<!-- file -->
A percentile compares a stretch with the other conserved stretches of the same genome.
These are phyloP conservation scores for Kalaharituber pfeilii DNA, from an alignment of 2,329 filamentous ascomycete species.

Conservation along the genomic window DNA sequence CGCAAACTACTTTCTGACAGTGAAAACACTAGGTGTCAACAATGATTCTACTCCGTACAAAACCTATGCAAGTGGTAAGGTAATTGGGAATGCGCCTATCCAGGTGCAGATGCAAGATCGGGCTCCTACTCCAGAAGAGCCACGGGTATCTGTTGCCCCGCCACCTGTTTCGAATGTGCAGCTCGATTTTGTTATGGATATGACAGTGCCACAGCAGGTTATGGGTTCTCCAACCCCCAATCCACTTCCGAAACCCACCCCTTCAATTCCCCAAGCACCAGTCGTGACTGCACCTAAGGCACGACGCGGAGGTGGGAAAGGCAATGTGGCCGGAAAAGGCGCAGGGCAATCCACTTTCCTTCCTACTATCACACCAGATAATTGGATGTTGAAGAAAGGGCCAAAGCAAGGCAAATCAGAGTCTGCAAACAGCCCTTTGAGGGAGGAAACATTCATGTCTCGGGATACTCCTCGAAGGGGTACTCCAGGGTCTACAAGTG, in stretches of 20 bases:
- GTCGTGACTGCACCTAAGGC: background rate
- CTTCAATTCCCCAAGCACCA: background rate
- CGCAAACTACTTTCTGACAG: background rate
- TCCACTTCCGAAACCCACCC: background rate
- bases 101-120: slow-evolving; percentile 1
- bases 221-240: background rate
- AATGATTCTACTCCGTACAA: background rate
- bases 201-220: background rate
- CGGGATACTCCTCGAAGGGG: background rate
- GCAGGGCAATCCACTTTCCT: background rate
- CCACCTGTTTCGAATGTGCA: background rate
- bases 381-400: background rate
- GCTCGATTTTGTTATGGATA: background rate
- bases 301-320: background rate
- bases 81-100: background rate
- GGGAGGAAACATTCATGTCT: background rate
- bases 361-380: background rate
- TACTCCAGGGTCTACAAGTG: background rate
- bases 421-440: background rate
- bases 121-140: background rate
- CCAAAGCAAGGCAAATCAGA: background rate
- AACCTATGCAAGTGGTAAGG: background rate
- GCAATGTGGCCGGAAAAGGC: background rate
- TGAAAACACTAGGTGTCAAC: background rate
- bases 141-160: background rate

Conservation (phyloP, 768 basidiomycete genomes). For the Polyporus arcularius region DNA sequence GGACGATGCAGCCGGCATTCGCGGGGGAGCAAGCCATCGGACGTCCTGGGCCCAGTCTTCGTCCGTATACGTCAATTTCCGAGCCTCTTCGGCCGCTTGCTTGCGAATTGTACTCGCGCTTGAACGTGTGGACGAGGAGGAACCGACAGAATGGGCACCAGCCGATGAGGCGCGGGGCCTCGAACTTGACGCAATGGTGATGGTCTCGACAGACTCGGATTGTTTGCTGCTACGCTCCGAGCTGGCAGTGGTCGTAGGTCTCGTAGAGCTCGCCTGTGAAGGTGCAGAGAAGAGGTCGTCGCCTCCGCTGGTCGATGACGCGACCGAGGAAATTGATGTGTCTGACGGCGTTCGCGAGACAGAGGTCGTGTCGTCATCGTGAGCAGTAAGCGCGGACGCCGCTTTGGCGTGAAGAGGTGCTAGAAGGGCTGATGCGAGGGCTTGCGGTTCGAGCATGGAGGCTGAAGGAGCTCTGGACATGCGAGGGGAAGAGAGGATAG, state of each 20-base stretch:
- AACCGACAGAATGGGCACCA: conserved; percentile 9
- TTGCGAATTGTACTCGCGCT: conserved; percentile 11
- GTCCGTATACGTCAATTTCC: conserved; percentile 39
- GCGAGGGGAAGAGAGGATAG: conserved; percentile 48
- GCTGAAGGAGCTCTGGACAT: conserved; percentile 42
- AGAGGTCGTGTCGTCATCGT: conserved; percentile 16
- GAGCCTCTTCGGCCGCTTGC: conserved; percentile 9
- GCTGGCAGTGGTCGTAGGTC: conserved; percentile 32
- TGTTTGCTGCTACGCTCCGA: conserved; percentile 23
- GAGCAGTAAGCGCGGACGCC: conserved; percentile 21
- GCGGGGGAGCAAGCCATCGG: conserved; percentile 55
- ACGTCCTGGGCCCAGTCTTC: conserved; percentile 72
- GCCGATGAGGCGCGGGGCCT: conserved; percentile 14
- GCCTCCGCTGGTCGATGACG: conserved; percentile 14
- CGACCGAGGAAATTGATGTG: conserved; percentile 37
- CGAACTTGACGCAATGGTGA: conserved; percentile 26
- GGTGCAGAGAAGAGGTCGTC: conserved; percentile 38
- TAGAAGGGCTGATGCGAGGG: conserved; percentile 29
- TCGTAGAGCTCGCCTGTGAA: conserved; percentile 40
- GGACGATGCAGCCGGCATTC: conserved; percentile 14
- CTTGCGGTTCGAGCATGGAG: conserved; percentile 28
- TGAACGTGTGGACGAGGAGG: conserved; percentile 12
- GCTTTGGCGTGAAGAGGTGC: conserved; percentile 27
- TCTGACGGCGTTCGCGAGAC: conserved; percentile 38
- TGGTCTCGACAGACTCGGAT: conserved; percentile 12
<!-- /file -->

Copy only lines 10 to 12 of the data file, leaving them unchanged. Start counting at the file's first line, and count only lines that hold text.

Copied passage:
- AATGATTCTACTCCGTACAA: background rate
- bases 201-220: background rate
- CGGGATACTCCTCGAAGGGG: background rate